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Thread: Why proper error handling should ALWAYS be done

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  1. #27
    Join Date
    Aug 2006

    Re: Why proper error handling should ALWAYS be done

    Quote Originally Posted by j_g View Post

    But Wy, this likely has to do with the differences between the size of your swap file, and total RAM. You're probably running under a more constrained system, so you really are hitting the "low memory handling" of Linux whereas some of these other guys may have systems where their test cases don't trigger the behavior (so they assume it doesn't exist). I haven't looked at the algorithm Linux uses for figuring out how much it will over-commit. It may be that this is relative to how much swap space and RAM you have. I have not heard of a way of asking Linux what this amount would be. And even if you could, it still doesn't change the fact that malloc can return 0. (Can we please put this rumor to bed?)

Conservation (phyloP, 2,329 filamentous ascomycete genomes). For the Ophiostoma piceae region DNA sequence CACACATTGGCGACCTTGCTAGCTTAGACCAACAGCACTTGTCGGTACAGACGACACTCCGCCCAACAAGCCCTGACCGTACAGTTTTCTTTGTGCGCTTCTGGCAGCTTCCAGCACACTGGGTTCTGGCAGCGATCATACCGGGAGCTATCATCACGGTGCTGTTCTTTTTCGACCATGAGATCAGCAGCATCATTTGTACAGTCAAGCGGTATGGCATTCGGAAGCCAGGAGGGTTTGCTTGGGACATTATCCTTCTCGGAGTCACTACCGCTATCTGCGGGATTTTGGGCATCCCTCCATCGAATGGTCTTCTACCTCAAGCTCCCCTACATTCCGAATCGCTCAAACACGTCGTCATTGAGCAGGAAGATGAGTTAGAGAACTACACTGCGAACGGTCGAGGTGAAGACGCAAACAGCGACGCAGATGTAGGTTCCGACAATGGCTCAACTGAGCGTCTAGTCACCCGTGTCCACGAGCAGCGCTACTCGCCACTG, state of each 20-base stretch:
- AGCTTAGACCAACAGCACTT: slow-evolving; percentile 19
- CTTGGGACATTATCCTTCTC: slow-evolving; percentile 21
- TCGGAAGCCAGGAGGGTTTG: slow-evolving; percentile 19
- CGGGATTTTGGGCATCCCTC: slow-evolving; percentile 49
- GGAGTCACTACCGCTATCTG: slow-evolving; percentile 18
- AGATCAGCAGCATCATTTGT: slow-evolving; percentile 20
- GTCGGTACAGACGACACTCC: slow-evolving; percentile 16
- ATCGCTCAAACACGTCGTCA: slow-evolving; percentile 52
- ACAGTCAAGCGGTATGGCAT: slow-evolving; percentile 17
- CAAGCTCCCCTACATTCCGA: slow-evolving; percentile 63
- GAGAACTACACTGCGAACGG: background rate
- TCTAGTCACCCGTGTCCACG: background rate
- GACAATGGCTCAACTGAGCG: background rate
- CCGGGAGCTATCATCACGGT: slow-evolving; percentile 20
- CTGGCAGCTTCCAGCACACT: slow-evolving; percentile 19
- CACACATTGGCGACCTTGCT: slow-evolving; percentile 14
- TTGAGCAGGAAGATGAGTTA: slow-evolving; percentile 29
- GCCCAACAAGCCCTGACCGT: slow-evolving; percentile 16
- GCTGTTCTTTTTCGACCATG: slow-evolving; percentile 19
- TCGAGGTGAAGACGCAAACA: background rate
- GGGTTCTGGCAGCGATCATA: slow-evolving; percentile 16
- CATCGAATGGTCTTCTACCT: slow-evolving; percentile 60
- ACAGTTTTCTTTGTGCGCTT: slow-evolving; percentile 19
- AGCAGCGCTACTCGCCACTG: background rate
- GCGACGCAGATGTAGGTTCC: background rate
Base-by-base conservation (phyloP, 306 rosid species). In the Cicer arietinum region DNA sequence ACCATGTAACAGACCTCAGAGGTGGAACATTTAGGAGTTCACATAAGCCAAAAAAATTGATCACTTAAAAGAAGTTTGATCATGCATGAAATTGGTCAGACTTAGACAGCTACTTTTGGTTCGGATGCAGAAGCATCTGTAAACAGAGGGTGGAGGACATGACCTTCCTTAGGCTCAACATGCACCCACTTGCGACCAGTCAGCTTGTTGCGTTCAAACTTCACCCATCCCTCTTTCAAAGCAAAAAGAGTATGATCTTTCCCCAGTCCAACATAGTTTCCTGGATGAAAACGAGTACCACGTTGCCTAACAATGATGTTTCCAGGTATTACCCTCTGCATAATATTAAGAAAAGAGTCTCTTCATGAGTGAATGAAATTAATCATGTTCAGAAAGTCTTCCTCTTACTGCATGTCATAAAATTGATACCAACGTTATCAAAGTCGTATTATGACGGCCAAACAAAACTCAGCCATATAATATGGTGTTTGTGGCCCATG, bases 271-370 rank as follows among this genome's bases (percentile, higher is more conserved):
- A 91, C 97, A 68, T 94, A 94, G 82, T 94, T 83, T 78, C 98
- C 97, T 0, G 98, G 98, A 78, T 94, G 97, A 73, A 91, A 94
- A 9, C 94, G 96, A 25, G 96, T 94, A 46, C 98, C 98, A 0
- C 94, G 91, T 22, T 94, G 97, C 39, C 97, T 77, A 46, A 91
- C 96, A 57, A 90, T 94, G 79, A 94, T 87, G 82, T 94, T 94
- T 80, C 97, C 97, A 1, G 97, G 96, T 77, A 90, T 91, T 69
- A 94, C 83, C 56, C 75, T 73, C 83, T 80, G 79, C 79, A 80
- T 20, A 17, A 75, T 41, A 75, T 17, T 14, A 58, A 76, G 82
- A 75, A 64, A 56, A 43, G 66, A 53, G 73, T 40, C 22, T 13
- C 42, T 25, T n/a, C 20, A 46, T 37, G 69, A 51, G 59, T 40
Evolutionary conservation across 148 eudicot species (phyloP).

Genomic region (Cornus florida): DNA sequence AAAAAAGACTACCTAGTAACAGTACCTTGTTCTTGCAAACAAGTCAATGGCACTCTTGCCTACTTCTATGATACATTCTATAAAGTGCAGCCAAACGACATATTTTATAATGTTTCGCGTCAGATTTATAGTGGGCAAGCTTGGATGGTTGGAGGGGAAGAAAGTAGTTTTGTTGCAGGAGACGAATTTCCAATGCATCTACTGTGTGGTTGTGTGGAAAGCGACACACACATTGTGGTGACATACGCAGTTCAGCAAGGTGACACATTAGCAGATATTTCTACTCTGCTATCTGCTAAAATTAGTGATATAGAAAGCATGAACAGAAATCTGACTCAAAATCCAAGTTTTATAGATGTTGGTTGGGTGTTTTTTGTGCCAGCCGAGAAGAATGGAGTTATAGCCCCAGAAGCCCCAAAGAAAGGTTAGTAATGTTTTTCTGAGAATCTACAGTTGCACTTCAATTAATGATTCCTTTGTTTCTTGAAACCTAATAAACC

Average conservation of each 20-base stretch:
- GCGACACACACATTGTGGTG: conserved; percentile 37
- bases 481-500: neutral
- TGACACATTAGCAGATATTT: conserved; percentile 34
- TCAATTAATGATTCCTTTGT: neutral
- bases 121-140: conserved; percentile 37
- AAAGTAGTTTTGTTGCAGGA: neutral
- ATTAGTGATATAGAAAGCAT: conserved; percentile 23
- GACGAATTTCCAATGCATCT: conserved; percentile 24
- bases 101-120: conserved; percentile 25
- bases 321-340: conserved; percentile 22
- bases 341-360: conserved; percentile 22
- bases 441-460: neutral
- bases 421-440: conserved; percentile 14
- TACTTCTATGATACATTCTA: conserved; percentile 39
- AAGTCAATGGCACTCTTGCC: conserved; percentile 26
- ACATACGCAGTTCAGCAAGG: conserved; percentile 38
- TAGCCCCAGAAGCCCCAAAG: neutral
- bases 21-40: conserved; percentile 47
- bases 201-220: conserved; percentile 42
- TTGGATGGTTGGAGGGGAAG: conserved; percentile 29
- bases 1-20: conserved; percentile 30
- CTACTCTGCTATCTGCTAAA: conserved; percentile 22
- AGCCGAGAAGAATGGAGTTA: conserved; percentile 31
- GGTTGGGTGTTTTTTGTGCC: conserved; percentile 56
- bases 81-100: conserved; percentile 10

There is no algorithm for that.
    As I said in my post that had the code, it returns 0 if you ask for more than you have contiguous address space.

    Linux will overcommit memory to infinity, but malloc returns 0 when (per process) address space runs out.
    Last edited by Tuna-Fish; November 20th, 2007 at 05:31 AM.


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